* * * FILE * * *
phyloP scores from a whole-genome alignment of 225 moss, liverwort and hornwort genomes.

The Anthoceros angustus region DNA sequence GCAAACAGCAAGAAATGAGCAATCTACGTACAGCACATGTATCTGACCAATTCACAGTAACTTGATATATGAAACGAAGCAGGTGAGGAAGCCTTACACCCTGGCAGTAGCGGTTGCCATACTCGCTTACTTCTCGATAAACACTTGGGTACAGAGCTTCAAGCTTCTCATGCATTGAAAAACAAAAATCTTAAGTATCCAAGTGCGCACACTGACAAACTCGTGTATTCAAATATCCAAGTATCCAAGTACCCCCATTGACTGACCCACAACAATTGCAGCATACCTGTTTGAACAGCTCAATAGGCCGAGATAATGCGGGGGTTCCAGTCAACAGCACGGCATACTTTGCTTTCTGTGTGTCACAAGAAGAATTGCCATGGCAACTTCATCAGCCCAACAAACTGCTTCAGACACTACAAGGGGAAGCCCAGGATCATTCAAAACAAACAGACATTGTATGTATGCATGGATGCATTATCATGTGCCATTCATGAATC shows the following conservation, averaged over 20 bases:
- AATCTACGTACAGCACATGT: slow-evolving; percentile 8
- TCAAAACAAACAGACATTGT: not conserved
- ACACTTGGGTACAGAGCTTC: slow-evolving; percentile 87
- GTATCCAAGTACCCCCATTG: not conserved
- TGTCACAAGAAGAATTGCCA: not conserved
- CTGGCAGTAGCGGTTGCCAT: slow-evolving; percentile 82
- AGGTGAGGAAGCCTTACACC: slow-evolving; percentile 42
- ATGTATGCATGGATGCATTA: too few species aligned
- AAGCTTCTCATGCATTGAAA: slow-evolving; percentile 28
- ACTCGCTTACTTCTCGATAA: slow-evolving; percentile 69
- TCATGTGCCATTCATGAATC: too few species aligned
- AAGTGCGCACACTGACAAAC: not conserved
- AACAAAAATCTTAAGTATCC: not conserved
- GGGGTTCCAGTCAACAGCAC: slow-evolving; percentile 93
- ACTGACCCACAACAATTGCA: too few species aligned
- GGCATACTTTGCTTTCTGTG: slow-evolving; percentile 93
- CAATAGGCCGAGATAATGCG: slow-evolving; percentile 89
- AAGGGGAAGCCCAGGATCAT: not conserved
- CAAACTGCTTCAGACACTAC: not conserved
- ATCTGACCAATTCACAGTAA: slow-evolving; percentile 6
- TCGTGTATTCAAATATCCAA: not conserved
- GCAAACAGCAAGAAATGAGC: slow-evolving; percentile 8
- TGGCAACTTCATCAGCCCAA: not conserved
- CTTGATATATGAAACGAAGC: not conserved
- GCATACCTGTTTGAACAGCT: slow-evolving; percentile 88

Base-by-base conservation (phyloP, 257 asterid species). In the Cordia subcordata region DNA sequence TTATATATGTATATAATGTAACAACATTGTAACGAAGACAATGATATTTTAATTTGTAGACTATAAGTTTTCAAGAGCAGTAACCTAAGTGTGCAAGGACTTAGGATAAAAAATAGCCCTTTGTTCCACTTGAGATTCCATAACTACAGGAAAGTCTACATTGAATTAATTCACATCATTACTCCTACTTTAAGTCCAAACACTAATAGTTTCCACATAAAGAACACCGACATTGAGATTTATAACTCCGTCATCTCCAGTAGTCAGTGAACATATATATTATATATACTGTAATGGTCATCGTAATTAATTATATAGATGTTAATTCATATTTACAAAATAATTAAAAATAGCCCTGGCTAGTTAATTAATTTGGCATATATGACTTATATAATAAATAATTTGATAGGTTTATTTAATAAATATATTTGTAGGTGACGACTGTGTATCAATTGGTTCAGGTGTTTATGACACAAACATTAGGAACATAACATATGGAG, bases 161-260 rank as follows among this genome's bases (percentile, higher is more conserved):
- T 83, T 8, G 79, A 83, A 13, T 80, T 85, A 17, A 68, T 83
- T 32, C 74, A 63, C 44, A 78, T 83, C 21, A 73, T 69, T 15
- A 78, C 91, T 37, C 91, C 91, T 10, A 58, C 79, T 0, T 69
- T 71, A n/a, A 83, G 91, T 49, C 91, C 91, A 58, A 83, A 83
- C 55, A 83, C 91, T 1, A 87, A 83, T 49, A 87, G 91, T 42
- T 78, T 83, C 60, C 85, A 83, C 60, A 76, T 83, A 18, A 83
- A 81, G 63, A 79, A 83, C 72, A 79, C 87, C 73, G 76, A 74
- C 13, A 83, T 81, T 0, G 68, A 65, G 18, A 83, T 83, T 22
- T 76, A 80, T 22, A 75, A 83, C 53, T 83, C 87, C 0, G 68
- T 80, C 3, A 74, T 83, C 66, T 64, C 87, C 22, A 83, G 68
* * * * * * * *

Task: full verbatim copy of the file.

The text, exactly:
phyloP scores from a whole-genome alignment of 225 moss, liverwort and hornwort genomes.

The Anthoceros angustus region DNA sequence GCAAACAGCAAGAAATGAGCAATCTACGTACAGCACATGTATCTGACCAATTCACAGTAACTTGATATATGAAACGAAGCAGGTGAGGAAGCCTTACACCCTGGCAGTAGCGGTTGCCATACTCGCTTACTTCTCGATAAACACTTGGGTACAGAGCTTCAAGCTTCTCATGCATTGAAAAACAAAAATCTTAAGTATCCAAGTGCGCACACTGACAAACTCGTGTATTCAAATATCCAAGTATCCAAGTACCCCCATTGACTGACCCACAACAATTGCAGCATACCTGTTTGAACAGCTCAATAGGCCGAGATAATGCGGGGGTTCCAGTCAACAGCACGGCATACTTTGCTTTCTGTGTGTCACAAGAAGAATTGCCATGGCAACTTCATCAGCCCAACAAACTGCTTCAGACACTACAAGGGGAAGCCCAGGATCATTCAAAACAAACAGACATTGTATGTATGCATGGATGCATTATCATGTGCCATTCATGAATC shows the following conservation, averaged over 20 bases:
- AATCTACGTACAGCACATGT: slow-evolving; percentile 8
- TCAAAACAAACAGACATTGT: not conserved
- ACACTTGGGTACAGAGCTTC: slow-evolving; percentile 87
- GTATCCAAGTACCCCCATTG: not conserved
- TGTCACAAGAAGAATTGCCA: not conserved
- CTGGCAGTAGCGGTTGCCAT: slow-evolving; percentile 82
- AGGTGAGGAAGCCTTACACC: slow-evolving; percentile 42
- ATGTATGCATGGATGCATTA: too few species aligned
- AAGCTTCTCATGCATTGAAA: slow-evolving; percentile 28
- ACTCGCTTACTTCTCGATAA: slow-evolving; percentile 69
- TCATGTGCCATTCATGAATC: too few species aligned
- AAGTGCGCACACTGACAAAC: not conserved
- AACAAAAATCTTAAGTATCC: not conserved
- GGGGTTCCAGTCAACAGCAC: slow-evolving; percentile 93
- ACTGACCCACAACAATTGCA: too few species aligned
- GGCATACTTTGCTTTCTGTG: slow-evolving; percentile 93
- CAATAGGCCGAGATAATGCG: slow-evolving; percentile 89
- AAGGGGAAGCCCAGGATCAT: not conserved
- CAAACTGCTTCAGACACTAC: not conserved
- ATCTGACCAATTCACAGTAA: slow-evolving; percentile 6
- TCGTGTATTCAAATATCCAA: not conserved
- GCAAACAGCAAGAAATGAGC: slow-evolving; percentile 8
- TGGCAACTTCATCAGCCCAA: not conserved
- CTTGATATATGAAACGAAGC: not conserved
- GCATACCTGTTTGAACAGCT: slow-evolving; percentile 88

Base-by-base conservation (phyloP, 257 asterid species). In the Cordia subcordata region DNA sequence TTATATATGTATATAATGTAACAACATTGTAACGAAGACAATGATATTTTAATTTGTAGACTATAAGTTTTCAAGAGCAGTAACCTAAGTGTGCAAGGACTTAGGATAAAAAATAGCCCTTTGTTCCACTTGAGATTCCATAACTACAGGAAAGTCTACATTGAATTAATTCACATCATTACTCCTACTTTAAGTCCAAACACTAATAGTTTCCACATAAAGAACACCGACATTGAGATTTATAACTCCGTCATCTCCAGTAGTCAGTGAACATATATATTATATATACTGTAATGGTCATCGTAATTAATTATATAGATGTTAATTCATATTTACAAAATAATTAAAAATAGCCCTGGCTAGTTAATTAATTTGGCATATATGACTTATATAATAAATAATTTGATAGGTTTATTTAATAAATATATTTGTAGGTGACGACTGTGTATCAATTGGTTCAGGTGTTTATGACACAAACATTAGGAACATAACATATGGAG, bases 161-260 rank as follows among this genome's bases (percentile, higher is more conserved):
- T 83, T 8, G 79, A 83, A 13, T 80, T 85, A 17, A 68, T 83
- T 32, C 74, A 63, C 44, A 78, T 83, C 21, A 73, T 69, T 15
- A 78, C 91, T 37, C 91, C 91, T 10, A 58, C 79, T 0, T 69
- T 71, A n/a, A 83, G 91, T 49, C 91, C 91, A 58, A 83, A 83
- C 55, A 83, C 91, T 1, A 87, A 83, T 49, A 87, G 91, T 42
- T 78, T 83, C 60, C 85, A 83, C 60, A 76, T 83, A 18, A 83
- A 81, G 63, A 79, A 83, C 72, A 79, C 87, C 73, G 76, A 74
- C 13, A 83, T 81, T 0, G 68, A 65, G 18, A 83, T 83, T 22
- T 76, A 80, T 22, A 75, A 83, C 53, T 83, C 87, C 0, G 68
- T 80, C 3, A 74, T 83, C 66, T 64, C 87, C 22, A 83, G 68